Illegal-Immigrant Impound Policy Elevates Into Political War: Mayor, LAPD Chief vs. City Council, Police Union
Bad news... for drunks and aliens.
Southern California Immigration Coalition
It's common knowledge, by now, that DUI checkpoints around L.A. County double as illegal-immigrant crackdowns.
It works like this: Illegals aren't allowed to hold driver's licenses in California (a public-safety outrage for another day), so when they're asked to show their licenses at a DUI checkpoint, their cars will inevitably, under state law, be impounded and held for 30 days. Immigrants rights advocates argue that the policy works as an indirect tax on undocumented aliens.
So LAPD Chief Charlie Beck recently made the executive decision to do away with the impounds...
... at the obvious bidding of Mayor Antonio Villaraigosa, who depends upon liberals and Latinos (and liberal Latinos) for political support.
Now, under Beck's checkpoint amnesty, license-less drivers will have a small window of time to call a licensed friend to come drive their car away before it's impounded.
From the get-go, this politicized padding of state law has infuriated L.A. police unions, whose prerogative is, of course, to make life easier for LAPD officers. (And muddling the state's unlicensed-driver law clearly does the opposite.)
The latest ally to come out against Team Villaraigosa/Beck is a bit more unexpected: The L.A. City Council. In today's LA Daily News, councilmembers claw the policy to shreds, arguing they should have been allowed to vote it:
"It's unbelievable that this is even being proposed," said Councilman Mitchell Englander, chairman of the City Council's Public Safety Committee, which will discuss the issue today. "It is policy and it's a bad one. People are getting killed."
... The council motion, introduced by Councilman Bernard Parks [Ed note: Parks formerly served as chief of police] and to be discussed in the Public Safety Committee today, calls for L.A. police to continue the 30-day hold until the council could review its impact.
The mayor and the chief: Too close for comfort?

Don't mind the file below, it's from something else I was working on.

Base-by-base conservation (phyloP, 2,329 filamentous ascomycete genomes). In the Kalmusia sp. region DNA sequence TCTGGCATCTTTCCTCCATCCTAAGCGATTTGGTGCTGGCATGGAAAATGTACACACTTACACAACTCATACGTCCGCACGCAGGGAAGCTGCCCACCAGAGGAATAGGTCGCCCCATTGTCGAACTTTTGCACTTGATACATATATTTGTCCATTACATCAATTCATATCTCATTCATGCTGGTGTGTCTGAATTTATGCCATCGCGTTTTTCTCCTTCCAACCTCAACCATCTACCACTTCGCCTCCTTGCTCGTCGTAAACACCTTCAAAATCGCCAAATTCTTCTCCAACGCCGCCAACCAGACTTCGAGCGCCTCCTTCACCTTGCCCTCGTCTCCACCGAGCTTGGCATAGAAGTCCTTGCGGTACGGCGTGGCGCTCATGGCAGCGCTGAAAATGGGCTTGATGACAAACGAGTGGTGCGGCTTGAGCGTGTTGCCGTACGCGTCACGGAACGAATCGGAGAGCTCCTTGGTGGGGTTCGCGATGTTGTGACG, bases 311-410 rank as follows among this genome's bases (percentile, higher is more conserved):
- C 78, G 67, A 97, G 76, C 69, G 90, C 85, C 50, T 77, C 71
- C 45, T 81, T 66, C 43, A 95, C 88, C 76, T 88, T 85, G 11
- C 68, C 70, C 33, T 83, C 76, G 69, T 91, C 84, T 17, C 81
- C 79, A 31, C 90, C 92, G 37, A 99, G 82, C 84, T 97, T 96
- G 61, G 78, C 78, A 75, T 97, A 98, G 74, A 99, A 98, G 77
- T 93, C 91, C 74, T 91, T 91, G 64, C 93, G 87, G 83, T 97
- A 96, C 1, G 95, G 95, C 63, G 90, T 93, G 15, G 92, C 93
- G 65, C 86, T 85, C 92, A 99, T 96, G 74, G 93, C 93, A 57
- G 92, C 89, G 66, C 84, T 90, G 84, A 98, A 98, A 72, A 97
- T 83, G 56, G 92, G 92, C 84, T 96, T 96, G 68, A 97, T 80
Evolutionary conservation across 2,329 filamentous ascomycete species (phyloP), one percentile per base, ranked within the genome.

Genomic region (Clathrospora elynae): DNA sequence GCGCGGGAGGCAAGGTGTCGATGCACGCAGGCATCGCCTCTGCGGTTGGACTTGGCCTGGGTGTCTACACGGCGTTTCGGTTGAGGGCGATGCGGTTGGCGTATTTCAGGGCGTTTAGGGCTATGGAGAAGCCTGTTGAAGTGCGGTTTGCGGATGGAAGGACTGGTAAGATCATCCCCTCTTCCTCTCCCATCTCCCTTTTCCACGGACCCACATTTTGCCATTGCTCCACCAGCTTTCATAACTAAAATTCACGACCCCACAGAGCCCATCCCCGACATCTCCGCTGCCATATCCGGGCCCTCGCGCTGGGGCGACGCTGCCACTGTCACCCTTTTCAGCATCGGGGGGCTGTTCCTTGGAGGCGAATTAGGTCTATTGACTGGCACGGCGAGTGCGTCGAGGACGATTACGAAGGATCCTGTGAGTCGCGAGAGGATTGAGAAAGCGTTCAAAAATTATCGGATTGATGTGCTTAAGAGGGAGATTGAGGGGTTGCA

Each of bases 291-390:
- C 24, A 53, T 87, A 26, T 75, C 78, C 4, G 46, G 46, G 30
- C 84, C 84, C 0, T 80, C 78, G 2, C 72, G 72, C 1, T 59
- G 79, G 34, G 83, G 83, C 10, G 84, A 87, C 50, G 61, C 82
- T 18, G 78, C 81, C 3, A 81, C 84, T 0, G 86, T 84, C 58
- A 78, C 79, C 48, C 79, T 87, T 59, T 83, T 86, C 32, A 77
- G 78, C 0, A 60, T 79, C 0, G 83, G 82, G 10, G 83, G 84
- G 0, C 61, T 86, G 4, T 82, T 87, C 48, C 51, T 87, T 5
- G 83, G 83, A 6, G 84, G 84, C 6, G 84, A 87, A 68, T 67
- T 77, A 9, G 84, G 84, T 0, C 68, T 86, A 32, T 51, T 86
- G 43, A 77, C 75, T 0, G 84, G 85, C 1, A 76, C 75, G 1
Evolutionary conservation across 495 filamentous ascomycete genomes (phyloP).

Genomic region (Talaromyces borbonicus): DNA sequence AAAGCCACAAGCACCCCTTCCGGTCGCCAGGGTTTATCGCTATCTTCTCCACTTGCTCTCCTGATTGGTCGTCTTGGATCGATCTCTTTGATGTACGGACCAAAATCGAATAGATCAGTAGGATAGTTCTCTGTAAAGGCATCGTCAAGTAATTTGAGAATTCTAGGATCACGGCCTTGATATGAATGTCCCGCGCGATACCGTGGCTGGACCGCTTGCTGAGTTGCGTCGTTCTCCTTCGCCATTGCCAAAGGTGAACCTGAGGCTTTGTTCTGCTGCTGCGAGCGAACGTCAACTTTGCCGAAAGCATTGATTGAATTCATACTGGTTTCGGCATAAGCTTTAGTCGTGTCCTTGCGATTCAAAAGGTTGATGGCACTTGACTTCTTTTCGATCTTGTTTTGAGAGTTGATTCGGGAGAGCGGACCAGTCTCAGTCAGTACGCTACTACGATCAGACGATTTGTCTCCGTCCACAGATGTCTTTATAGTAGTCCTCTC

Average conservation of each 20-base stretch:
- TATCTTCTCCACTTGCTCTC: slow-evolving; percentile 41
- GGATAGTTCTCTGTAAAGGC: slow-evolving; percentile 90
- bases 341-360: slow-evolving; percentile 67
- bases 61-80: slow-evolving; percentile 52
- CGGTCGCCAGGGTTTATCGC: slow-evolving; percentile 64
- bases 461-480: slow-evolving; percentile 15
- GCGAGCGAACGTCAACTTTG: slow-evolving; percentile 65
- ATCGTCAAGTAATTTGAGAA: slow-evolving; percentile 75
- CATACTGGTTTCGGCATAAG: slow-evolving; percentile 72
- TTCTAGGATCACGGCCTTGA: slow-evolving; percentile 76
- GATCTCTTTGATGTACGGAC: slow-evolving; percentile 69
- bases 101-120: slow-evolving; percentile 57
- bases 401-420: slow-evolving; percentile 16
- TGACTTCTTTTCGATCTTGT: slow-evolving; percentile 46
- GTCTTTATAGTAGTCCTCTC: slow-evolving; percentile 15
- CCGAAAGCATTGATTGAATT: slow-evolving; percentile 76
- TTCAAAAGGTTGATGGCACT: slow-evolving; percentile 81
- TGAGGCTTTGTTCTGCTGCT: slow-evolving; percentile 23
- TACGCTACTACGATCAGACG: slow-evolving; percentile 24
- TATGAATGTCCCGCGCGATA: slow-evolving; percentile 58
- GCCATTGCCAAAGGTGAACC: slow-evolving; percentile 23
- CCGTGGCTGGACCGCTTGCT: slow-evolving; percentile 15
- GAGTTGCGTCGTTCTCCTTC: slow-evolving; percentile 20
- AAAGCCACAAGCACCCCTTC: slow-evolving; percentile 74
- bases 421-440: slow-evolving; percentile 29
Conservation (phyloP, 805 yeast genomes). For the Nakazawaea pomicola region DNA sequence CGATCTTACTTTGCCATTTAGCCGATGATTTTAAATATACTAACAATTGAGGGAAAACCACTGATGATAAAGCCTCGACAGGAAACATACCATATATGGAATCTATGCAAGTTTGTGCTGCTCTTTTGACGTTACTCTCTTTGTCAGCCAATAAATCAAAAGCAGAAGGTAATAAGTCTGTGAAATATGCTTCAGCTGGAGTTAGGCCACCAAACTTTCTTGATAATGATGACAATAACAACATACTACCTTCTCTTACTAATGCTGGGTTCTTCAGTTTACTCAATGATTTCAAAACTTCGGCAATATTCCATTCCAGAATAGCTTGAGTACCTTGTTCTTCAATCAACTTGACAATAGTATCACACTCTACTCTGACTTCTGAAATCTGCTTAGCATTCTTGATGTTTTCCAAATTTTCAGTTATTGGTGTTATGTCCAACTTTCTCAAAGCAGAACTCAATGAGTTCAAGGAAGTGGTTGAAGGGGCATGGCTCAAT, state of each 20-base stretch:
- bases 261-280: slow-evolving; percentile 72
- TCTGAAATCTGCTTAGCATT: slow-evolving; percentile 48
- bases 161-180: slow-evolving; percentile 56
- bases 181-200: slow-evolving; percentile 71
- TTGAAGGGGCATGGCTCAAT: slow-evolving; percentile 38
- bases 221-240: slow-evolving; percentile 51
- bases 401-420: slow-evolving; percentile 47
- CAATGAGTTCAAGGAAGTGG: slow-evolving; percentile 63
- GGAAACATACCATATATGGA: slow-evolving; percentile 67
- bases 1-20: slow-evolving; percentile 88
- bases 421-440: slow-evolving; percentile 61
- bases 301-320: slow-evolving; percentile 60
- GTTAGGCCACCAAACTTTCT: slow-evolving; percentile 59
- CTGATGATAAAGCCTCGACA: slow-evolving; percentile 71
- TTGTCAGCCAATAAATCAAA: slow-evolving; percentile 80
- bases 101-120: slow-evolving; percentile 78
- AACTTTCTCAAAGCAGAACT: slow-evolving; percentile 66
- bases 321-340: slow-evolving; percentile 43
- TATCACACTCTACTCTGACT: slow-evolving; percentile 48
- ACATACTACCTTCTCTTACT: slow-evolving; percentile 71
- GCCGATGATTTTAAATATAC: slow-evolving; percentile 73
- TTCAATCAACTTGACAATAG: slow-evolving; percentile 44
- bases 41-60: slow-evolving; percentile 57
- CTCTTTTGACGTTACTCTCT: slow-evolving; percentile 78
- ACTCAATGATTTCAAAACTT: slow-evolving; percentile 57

Apparently councilmembers are more worried, in light of upcoming elections, about crucial campaign donations from union coffers than trying to keep up their strained facade of unity with the mayor's office.
They've now aligned themselves with two of L.A.'s biggest police unions -- the Los Angeles Police Protective League and the Los Angeles Airport Peace Officers Association. The unions have come out swinging against immigrants rights groups for calling the impounds racist.
The LAPPL's latest angle was the death of a 60-year-old pedestrian in Panorama City. She had been hit by an unlicensed driver in an SUV:
"The tragic accident in Panorama City shows how the mayor's new policy can result in innocent people being injured and killed," Paul Weber, union president, said in a statement. "The Mayor's directive puts politics above public safety and should be rescinded."
Then there was this recent presser from the LAAPOA.
In a move that can only be called bizarre, the Southern California Immigration Coalition (SCIC) is holding a press conference to remind unlicensed drivers to "drive safe during this holiday season."
It is stunning that, the SCIC is urging unlicensed drivers to continue to break the law drive on Los Angeles roadways. Predictably, the SCIC also applauded the upcoming move pushed by Mayor Villaraigosa to change LAPD policy and disregard state law by ending the 30-day hold policy for vehicles driven by unlicensed drivers.
This war between L.A. Latinos and law enforcement -- and the politicians who pick either side -- is indicative of a larger conflict raging throughout the country. Where to draw the line between ensuring public safety and discrimination? Fingerprinting and privacy invasion?
And on a local level, the police chief's devotion to the mayor's stance on impounds is another portrait of the Krazy Glue bond they've formed these last few years. From the premature press conference to reveal Bryan Stow's attacker, to the choreographed LAPD raid of Occupy L.A., Beck seems to have turned into Villaraigosa's shiny hero puppet. Regardless of our stance on impounding the vehicles of the defenseless, their budding bromance is sketching us out to the extreme.
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